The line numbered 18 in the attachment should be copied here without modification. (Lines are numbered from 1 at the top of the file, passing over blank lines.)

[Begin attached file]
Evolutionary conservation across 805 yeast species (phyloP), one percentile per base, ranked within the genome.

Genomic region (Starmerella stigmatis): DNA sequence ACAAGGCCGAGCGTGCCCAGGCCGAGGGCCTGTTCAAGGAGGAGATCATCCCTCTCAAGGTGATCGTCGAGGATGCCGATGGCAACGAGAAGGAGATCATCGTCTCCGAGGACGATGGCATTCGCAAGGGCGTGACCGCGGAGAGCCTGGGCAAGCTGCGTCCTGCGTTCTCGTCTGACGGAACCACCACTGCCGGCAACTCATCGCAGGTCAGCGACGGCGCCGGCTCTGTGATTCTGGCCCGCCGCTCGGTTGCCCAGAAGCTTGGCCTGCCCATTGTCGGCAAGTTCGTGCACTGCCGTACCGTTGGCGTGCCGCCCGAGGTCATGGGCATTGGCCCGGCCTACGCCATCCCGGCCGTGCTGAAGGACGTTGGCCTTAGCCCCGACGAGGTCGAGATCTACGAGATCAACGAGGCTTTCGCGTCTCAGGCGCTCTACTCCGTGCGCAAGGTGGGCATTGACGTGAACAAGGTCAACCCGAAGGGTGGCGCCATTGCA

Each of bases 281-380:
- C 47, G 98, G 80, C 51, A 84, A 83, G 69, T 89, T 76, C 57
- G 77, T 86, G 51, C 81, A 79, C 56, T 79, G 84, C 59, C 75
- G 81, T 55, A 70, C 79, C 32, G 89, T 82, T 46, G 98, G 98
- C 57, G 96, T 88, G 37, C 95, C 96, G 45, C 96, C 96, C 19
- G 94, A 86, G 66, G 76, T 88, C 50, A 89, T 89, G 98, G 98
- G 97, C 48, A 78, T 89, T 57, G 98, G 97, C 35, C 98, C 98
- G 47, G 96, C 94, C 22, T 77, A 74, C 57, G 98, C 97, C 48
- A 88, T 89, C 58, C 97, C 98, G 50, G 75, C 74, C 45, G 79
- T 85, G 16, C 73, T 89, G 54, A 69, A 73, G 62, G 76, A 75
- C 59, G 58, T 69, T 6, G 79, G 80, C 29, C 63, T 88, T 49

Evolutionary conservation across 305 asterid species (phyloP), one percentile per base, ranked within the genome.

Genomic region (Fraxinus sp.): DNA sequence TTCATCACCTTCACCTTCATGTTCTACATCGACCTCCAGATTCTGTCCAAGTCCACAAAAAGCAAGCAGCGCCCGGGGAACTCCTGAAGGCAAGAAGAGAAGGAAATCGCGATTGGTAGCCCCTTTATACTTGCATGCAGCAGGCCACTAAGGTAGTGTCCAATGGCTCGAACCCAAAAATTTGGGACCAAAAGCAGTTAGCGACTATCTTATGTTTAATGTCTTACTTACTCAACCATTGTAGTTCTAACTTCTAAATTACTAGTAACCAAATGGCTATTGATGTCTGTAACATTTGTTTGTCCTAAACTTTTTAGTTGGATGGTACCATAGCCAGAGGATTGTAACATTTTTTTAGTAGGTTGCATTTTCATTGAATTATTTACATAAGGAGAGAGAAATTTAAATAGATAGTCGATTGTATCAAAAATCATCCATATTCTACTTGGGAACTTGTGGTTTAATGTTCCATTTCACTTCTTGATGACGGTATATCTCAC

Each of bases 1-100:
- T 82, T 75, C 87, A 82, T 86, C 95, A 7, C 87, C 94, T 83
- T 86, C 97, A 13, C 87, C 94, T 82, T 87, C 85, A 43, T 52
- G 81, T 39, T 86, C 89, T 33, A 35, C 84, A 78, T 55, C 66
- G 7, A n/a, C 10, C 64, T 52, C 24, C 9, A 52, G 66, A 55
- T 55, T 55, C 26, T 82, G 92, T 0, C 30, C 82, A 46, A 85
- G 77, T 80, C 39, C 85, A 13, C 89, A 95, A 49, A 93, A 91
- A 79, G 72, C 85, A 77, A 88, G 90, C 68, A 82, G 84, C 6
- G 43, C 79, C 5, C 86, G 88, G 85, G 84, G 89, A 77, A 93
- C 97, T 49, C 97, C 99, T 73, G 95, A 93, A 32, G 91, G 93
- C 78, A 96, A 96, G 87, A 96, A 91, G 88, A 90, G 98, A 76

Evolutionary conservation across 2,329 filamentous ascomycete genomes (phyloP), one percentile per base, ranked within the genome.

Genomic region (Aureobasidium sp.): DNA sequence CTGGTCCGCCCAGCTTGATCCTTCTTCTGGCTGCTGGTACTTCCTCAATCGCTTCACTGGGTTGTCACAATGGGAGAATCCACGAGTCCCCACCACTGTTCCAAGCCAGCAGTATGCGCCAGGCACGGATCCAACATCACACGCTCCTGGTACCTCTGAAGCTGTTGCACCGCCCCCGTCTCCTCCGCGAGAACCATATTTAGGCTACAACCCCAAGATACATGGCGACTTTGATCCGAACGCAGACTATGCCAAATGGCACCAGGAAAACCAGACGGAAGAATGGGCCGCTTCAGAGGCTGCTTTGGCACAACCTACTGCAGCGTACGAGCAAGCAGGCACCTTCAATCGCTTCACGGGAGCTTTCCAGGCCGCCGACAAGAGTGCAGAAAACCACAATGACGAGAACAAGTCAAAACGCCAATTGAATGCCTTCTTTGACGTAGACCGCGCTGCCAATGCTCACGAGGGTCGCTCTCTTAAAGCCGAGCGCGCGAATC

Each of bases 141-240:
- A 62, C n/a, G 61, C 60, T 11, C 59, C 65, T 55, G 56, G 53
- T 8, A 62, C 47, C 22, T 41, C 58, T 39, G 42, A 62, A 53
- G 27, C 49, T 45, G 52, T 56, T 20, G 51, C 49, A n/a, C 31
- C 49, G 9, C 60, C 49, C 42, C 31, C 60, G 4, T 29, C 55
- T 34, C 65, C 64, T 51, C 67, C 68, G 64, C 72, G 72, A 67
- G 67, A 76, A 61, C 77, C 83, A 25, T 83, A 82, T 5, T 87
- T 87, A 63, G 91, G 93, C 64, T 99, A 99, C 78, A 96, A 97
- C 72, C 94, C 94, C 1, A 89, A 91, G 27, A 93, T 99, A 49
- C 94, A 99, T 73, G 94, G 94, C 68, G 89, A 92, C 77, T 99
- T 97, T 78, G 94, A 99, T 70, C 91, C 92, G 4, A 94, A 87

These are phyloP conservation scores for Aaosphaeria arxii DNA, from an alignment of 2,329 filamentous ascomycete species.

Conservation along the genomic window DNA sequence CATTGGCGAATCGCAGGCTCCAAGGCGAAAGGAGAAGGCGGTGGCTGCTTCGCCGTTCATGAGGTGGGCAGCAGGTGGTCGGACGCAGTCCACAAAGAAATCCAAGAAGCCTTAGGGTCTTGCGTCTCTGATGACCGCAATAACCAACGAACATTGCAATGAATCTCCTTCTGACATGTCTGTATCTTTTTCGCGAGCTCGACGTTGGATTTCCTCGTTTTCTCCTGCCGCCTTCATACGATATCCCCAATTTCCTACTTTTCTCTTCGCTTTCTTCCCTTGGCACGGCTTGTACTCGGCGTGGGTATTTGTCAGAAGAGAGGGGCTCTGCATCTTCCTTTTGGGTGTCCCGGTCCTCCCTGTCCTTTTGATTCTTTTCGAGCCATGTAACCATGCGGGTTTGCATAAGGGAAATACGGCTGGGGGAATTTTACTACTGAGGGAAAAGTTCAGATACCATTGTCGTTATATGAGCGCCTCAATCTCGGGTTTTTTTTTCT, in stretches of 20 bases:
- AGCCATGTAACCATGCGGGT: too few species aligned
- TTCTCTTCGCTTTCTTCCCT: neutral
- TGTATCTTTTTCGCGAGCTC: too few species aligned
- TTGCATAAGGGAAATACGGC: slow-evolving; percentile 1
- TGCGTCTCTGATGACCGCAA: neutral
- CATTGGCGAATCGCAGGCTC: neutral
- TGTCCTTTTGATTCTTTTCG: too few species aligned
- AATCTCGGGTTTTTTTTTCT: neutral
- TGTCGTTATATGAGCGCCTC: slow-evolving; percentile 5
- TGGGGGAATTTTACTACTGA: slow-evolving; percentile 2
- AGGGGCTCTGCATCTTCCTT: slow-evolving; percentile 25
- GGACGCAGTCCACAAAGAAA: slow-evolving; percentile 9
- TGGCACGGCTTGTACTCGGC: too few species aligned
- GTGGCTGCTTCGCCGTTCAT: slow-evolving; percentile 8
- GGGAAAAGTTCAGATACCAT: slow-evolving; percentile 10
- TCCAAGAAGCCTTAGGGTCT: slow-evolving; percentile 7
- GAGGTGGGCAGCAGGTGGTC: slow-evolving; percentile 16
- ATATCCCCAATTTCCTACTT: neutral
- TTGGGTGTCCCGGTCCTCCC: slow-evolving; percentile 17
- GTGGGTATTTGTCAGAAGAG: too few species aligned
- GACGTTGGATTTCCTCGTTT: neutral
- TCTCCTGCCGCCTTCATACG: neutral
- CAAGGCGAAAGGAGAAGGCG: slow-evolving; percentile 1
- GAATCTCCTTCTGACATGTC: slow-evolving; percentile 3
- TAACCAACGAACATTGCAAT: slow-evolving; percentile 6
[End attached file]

- T 86, C 97, A 13, C 87, C 94, T 82, T 87, C 85, A 43, T 52